United States v. Elliott
Annotate this Case
164 U.S. 373 (1896)
U.S. Supreme Court
United States v. Elliott, 164 U.S. 373 (1896)
United States v. Elliott
Argued October 19, 1896
Decided November 30, 1896
164 U.S. 373
A tract of land in South Carolina was sold in 1863 under the direct tax acts for nonpayment of the direct tax to the United States, and was bid in by the United States. It was then subdivided into two lots, A and B. Lot A, the most valuable, was resold at public auction to E, who had a life estate in it, and it was conveyed to him. Lot B was also resold, but the present controversy relates only to Lot A. This lot was purchased by a person who had been a tenant for life of the whole tract before the tax sale. After the purchase and during his lifetime, it was seized under execution and sold as his property. No part of the property has come
into the possession of the remaindermen, claimants in this action, nor have they repurchased or redeemed any part of it from the United States, nor has any purchase been made on their account. Under the Act of March 2, 1891, c. 496, 26 Stat. 822, they brought this suit in the Court of Claims to assert their claim as owners in fee simple in remainder, and to recover one-half of the assessed value of the tract. Held that, as they were admittedly owners, as they themselves neither purchased nor redeemed the land, and as they are not held by any necessary intendment of law to have been represented by the actual purchaser, they are entitled to the benefit of the remedial statute of 1891.
The facts of the case, as found by the Court of Claims, were as follows:
On March 13, 1863, block 91 in the Town of Beaufort, South Carolina, was sold by the United States direct tax commissioner for South Carolina, under the direct tax acts, Act of August 5, 1861, c. 45, § 8, 12 Stat. 293, 294, Act of June 7, 1862, c. 98, 12 Stat. 422, to satisfy a tax, with penalty and interest, of $127.42 assessed against it, and was bid in by the United States. Said block was assessed for taxation by the said commissioner at $10,000. Subsequently it was divided into two lots, viz., lot A, containing buildings, and measuring on the north line 103 feet, and lot B, measuring on the north line 207 1/2 feet.
Lot A was resold November 1, 1866 at public auction, to T. R R. S. Elliott, for $200, and conveyed to him. Lot B was resold at public auction to Thomas M. S. Rhett for $225. At the time of the said sale for taxes, the titles in lots A and B, save so much thereof as lies west of a line drawn parallel to the west line of lot A 103 feet west therefrom, were vested in T. R. S. Elliott, as tenant for life, with remainder in fee in Alfred, William, Phoebe, Ann C., James C., Arthur H., Isabella R., Seignley C., Montrose and Apsley H. Elliott, children of the said T. R. S. Elliott. The said Apsley H. Elliott died in the year 1867, and the other mentioned children are his heirs at law. The said Thomas R. S. Elliott died in 1876. The surviving children, who are the claimants, were of tender years during the late Civil War. The value of that part of block 91 owned by the claimants is twenty-nine thirtieths of the whole value of said block.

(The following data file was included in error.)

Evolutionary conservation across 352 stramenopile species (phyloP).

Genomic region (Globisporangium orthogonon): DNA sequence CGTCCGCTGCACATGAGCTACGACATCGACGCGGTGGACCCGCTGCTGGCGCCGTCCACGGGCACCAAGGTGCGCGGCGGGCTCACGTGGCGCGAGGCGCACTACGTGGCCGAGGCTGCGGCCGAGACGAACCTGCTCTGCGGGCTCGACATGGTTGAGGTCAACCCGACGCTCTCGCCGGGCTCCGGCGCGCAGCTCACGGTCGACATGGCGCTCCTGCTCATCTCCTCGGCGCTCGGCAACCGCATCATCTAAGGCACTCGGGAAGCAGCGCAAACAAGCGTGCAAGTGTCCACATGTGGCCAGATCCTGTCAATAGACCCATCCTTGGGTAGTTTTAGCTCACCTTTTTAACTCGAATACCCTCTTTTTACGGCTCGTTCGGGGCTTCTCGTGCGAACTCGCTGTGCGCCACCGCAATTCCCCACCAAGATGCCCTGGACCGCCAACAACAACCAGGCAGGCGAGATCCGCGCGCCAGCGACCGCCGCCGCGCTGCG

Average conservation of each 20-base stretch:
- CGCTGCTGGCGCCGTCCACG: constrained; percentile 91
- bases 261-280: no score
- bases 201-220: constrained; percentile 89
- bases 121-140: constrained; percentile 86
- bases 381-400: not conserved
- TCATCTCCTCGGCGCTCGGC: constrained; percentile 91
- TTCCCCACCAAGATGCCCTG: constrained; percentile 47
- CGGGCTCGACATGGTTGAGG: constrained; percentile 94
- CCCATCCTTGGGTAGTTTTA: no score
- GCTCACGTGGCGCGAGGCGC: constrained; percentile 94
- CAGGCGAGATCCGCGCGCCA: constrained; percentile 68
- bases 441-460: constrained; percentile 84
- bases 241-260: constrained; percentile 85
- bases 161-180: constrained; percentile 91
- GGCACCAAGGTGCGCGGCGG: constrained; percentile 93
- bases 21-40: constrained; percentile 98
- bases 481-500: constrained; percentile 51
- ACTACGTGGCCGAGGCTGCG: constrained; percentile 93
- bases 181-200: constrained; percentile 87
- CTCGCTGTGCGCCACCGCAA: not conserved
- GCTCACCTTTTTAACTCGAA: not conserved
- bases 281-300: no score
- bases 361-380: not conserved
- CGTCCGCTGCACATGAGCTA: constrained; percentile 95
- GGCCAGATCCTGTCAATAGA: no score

Thomas R. S. Elliott, the tenant for life, adhered to the cause of the Rebellion, and on the occupation of Port Royal by the Union troops, in November, 1861, left St. Helena Island, with all the population of those islands, and remained away until after the close of the war. During the entire period of his absence, St. Helena Island and the adjacent islands were occupied by United States troops, and had been entirely abandoned by the original inhabitants. After the purchase, in November, 1866, by T. R. S. Elliott, the property was seized under execution, and sold as his property. Subsequently the purchaser of the property at sheriff's sale handed to the widow of T. R. S. Elliott the value of her dower in the property. No part of the property has come into the possession or ownership of the claimants, or any one of them, through the said T. R. S. Elliott. The claimants have not repurchased or redeemed any part of said property from the United States, nor has any purchase been made or intended to be on their account.
On this state of facts, the Court of Claims found that the claimants were entitled to recover, and on May 8, 1893, entered judgment in their favor for the sum of $4,185.98. From this judgment an appeal was taken and allowed to this Court.
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